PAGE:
Review

Elite Forces: Unit 77 (Nintendo DS)

Fight Terrorism With Your Stylus

by Sarah

Game Elite Forces: Unit 77

Platform Nintendo DS

Genre(s) Shooter



If you go to your local video game store and look over the Nintendo DS section, there are a lot of genres you can expect to find. Role-playing games, puzzle games, simulations, and inane shovelware are abundant on the handheld, but you really need to look if you want to fight a decent shooter. Elite Forces: Unit 77 attempts to fill this void in DS genres, and in some ways, it almost succeeds. However, lackluster visuals and some control issues keep Elite Forces from excelling, making the game just another average DS title.

Elite Forces: Unit 77 is an overhead shooter in which you control four members of, well, an elite unit that combats terrorism. Sometimes the four will be together, sometimes they will be split up, and you can switch from character to character with the simple touch of a stylus. They are all armed with standard guns, but each character also has a special ability that makes him or her unique. One can use a sniper rifle, another can see and disarm mines, and the fourth can throw grenades. Knowing which character to use in certain situations is necessary to advance; after all, you certainly can’t blindly run through a mine-filled field, or complete a level under sniper fire.



The characters and their abilities are fairly interesting, and keep the game from ever getting too boring. Unfortunately, the actual control scheme when it comes to shooting leaves a lot to be desired. Elite Forces is a very stylus-heavy game, and both moving and shooting are controlled by use of the touch screen. Since enemies are only a few pixels in size, this makes it way too easy to walk towards them when you’re attempting to shoot them down. I usually found frantic tapping in the general direction of the terrorists was the way to go, but it doesn’t feel at all accurate; the same can be said of using most of the special weapons, with the exception of the sniper rifle, which is a lot more precise.

While the teamwork aspect of the game is used fairly well for the most part, there are times when having someone follow you around can be a pain—mostly when another squad member follows you into a dangerous situation when he should just stay put. For example, if I’m trying to disarm a mine with one character, another might stand still and behave—or he might pick that moment to get closer to me, setting off the mine and hurting both of us. Most of the time, though, your partners are fairly helpful, shooting down enemies along with you and covering you while you heal.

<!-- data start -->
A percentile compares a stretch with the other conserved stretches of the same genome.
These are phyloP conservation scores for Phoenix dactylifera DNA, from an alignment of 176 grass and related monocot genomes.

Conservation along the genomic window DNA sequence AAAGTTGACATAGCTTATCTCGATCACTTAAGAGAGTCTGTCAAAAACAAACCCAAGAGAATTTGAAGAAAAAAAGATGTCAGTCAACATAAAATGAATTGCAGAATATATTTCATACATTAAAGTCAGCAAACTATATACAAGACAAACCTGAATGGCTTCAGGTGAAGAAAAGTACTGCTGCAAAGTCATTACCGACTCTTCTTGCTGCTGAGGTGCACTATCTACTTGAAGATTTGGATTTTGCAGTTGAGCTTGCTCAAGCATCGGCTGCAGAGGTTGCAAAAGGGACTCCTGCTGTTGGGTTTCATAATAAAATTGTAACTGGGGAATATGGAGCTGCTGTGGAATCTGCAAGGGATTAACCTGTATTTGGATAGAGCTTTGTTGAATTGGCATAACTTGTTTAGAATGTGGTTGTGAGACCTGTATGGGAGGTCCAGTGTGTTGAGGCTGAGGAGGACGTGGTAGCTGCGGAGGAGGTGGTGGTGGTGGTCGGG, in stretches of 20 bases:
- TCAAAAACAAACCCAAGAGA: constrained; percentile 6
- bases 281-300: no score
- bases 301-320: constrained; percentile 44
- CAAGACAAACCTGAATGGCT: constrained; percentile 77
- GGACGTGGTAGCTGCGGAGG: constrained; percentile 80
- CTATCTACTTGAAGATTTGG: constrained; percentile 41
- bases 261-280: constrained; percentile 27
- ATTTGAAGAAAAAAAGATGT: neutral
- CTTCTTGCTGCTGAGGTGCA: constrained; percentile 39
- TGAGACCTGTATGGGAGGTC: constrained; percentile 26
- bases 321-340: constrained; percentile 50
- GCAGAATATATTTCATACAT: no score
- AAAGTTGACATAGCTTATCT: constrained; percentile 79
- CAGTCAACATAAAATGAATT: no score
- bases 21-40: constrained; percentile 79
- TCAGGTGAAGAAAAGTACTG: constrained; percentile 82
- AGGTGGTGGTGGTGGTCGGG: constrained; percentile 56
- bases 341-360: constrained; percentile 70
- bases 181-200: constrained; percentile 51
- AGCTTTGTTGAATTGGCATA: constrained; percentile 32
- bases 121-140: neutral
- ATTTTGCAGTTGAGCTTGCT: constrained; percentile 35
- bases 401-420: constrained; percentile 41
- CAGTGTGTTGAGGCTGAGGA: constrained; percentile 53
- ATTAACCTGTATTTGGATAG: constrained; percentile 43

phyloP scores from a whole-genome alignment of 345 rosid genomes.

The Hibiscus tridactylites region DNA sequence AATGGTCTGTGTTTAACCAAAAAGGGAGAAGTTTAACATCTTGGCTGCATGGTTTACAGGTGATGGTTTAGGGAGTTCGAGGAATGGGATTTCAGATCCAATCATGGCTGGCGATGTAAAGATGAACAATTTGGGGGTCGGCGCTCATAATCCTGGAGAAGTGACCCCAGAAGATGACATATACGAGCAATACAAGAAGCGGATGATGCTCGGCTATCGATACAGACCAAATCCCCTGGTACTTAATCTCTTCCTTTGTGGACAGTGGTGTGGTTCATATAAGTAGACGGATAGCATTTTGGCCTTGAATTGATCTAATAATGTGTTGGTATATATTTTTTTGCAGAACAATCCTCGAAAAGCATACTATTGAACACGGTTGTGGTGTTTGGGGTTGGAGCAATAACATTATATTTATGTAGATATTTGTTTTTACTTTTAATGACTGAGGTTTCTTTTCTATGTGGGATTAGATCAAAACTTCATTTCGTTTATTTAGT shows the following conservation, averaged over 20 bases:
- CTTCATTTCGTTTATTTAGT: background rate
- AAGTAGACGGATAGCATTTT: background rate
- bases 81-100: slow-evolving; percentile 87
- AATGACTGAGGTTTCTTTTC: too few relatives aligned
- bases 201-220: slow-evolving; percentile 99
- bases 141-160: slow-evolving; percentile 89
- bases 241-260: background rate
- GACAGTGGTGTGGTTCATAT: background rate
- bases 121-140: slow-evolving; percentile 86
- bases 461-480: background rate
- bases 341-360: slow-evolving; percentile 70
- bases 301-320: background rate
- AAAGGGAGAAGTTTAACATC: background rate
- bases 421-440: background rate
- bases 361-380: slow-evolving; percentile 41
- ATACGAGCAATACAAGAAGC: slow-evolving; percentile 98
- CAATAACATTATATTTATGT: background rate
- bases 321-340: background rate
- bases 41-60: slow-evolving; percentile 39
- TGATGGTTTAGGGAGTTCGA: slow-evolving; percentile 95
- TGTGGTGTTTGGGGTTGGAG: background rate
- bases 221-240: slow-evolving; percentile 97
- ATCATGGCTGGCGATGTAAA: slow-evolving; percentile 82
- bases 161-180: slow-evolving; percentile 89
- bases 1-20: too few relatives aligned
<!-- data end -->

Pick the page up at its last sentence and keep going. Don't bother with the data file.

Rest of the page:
The level design is pretty good, especially for a DS shooter, with variety of environments and situations. Unfortunately, the entire game lacks a polished feeling, with a generic and uninteresting opening scene, and a soundtrack that’s not at all memorable. Another big problem is the fact that there is only one save point in each level, which can be frustrating. Since it’s a handheld game, there’s no real reason that you shouldn’t be able to save whenever you want. It can be infuriating to have to redo most of a level after you wander into a cluster of snipers, or a giant boss wipes out your team because he keeps moving out of the way every time you throw a grenade. Often, when I saw that Game Over screen, I just wanted to turn off my DS rather than do it over again.

Elite Forces: Unit 77
can be somewhat entertaining. I started playing it on the plane ride to E3 and it did keep me occupied for a while. However, accidentally walking into enemies as they’re shooting at you grows very tiring, and nothing about the game’s characters or plot stuck with me other than the fact that each member has a special ability. It’s a solid effort at a genre most developers wouldn’t attempt on Nintendo’s handheld system, but still doesn’t stand out as a shining example of what a DS shooter should be.

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Comments
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  • Shark
    Shark

    Ok, I'll give it a try....
    Nice review!

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